A Father's Perspective


A Father’s Perspective on Parenting a Child With Developmental Disabilities and Benefiting from Support of the Family Resource Center

Our Family’s Journey with AbilityPath

I first learned about AbilityPath in 2001 when our nine-month-old son, Liam, was diagnosed with Global Developmental Delays. At that point, we were referred to AbilityPath’s Early Intervention (EI) services and immediately realized it was the right place for us and Liam.

From the time he was nine months old until he was three, Liam attended AbilityPath’s EI services, which included speech therapy, occupational therapy, physical therapy, and inclusive special education classes. These services made a significant difference in Liam’s developmental progress all the way around. We also attended a weekly parent training class with other parents in Liam’s class to talk about what works and doesn’t work for our kids, as well as other subjects related to raising a child with developmental disabilities. This became an important outlet for meeting parents who could tell us what to expect on our journey as we navigated the complex system of care for our child. We also had the opportunity to meet Teresa from AbilityPath’s Family Resource Center (FRC) who guided us through the process for transitioning to preschool and who has helped us ever since.

Before starting a family, my wife Lee and I decided that I would be the primary caregiver for our kids, because Lee’s job paid more and I had the better temperament for staying at home. Throughout my years as a stay-at-home dad, I have used the FRC as an important resource for meeting the everyday challenges of having a child with developmental disabilities. Talking to other parents with similar experiences has given me the tools to be a better parent.

About four years ago I had the opportunity to join the FRC as a parent coordinator, which has been incredibly fulfilling and informative. In this role, it’s been great to assist other parents, especially dads, by sharing my personal insight into what they can expect on their journey as a parent. It’s rewarding to pay it forward.

A Place for Families

At the FRC, we typically work with parents whose children range from birth to five years old (though we will assist anyone looking for resources and information). One of the most important things we do is to help parents empower themselves to be advocates for their child, because, as I’ve learned, and as every parent of a child with developmental disabilities has learned, nobody else is going to do it for them. The state’s not going to do it, neither is the federal government, the school districts, or the counties – it’s up to each parent to figure out how best to care for their child.

We work with parents to make sure they know how to get services, how to continue services, which questions to ask and to whom, etc. We also facilitate support groups, parent mentors, education training, and assistive technology support. One of the greatest things about the FRC is that each person on our staff is a parent of a child with developmental disabilities. We can truly relate to the parents who come to us for assistance.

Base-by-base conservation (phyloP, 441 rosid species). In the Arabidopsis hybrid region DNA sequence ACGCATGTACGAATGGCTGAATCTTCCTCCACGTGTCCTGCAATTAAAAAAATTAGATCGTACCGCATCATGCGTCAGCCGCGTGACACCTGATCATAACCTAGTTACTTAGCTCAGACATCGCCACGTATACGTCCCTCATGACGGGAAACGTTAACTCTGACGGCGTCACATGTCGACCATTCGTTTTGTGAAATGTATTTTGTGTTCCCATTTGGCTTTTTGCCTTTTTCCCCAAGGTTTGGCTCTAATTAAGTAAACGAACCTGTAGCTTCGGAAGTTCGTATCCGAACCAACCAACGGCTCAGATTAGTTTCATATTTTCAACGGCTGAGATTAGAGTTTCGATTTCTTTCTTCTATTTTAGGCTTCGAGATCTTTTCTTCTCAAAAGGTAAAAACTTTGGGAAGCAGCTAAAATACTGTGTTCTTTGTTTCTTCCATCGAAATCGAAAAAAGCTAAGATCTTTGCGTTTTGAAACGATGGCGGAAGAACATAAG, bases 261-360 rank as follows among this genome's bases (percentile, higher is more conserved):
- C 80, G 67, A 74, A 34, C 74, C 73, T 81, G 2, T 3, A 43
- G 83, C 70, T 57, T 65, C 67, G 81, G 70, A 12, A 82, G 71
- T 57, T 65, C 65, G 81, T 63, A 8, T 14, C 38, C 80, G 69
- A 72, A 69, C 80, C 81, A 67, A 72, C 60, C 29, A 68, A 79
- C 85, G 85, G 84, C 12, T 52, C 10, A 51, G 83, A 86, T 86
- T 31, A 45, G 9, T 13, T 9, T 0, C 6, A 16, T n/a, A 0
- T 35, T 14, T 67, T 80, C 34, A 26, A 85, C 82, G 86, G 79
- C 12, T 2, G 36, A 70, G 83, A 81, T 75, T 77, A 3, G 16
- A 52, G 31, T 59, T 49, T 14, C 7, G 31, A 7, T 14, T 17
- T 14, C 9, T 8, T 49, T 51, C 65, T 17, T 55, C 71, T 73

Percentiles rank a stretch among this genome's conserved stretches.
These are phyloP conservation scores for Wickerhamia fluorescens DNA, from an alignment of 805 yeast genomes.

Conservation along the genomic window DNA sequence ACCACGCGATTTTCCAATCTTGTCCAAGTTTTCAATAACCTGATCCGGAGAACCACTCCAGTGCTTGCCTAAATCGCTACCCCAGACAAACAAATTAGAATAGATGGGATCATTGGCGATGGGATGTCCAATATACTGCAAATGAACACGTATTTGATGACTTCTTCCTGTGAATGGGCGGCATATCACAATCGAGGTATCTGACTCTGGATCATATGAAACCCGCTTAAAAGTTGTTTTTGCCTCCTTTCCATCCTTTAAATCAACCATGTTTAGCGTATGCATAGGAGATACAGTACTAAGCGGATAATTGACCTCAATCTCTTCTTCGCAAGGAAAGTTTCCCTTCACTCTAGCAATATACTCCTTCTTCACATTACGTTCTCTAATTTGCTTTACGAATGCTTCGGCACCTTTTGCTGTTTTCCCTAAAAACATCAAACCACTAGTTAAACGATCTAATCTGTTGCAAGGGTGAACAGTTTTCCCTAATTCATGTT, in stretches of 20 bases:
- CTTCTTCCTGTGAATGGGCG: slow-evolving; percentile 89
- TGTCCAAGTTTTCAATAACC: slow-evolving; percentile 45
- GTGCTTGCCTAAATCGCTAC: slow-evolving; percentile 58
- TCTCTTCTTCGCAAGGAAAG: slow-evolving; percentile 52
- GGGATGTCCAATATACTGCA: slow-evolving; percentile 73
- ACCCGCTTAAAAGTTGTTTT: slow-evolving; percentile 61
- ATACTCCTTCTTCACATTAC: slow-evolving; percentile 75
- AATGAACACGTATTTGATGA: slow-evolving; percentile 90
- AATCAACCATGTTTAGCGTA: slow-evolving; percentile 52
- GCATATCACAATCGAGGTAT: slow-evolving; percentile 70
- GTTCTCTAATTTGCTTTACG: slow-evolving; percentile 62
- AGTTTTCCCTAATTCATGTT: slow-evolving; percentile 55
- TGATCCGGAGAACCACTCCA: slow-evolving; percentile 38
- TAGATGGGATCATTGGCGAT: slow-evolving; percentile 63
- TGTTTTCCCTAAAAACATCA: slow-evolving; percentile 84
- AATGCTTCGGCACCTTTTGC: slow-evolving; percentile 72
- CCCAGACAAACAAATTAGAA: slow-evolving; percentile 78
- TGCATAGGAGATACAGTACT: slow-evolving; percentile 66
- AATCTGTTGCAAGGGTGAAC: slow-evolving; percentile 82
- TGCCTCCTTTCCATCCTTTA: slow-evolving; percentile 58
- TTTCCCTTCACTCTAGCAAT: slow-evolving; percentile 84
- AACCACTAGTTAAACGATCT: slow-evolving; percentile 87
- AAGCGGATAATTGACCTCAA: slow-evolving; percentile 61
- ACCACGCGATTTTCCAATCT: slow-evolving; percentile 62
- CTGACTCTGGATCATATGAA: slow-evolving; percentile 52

When a parent contacts us, sometimes they just want to talk to someone who can understand the challenges they’re facing. One of the first things I say to a parent is, “I just want to let you know that I have a child with developmental disabilities. I’ve been through this. I’m here to help you.” I also try to remind them not to get stuck on “why” this happened, which is something that many people wonder about, but instead to focus on “what I have to do now to help my child.”

Parents Working Together as a Team

Statistics show that the divorce rate is considerably higher for families with a child with developmental disabilities. Navigating the maze of healthcare, schools, and financial systems related to raising a child with developmental disabilities, in addition to working full-time, is stressful and time-consuming. That’s why I focus on the importance of parents working together as a team. You won’t be successful if you don’t work together. Even in a case like mine where I’ve been a stay-at-home parent, my wife and I work together to share the pressure of parenting. I call it “keeping an eye on the prize.”

It tends to be difficult, in general, for men to talk about their experiences, but our FRC staff can make a difference. As mentioned, we aren’t just counselors; we’re also parents who have walked in their shoes. We’ve been through it. We have the best knowledge about resources. And we can relate to other parents looking for support for their child and for their entire family.

Father’s Day is coming up soon. For all of the dads out there raising a child with developmental disabilities, I wish you a “Happy Father’s Day.” I also encourage you to stay active in your child’s upbringing. As difficult as it can be at times, it’s highly rewarding for both the parent and the child when you play an active role in your child’s life. This is time you’ll never get back, so take advantage of it as much as possible.

For more information or to contact AbilityPath’s Family Resource Center, you can visit our website or call us at 650-259-0189. You can also check us out on Facebook.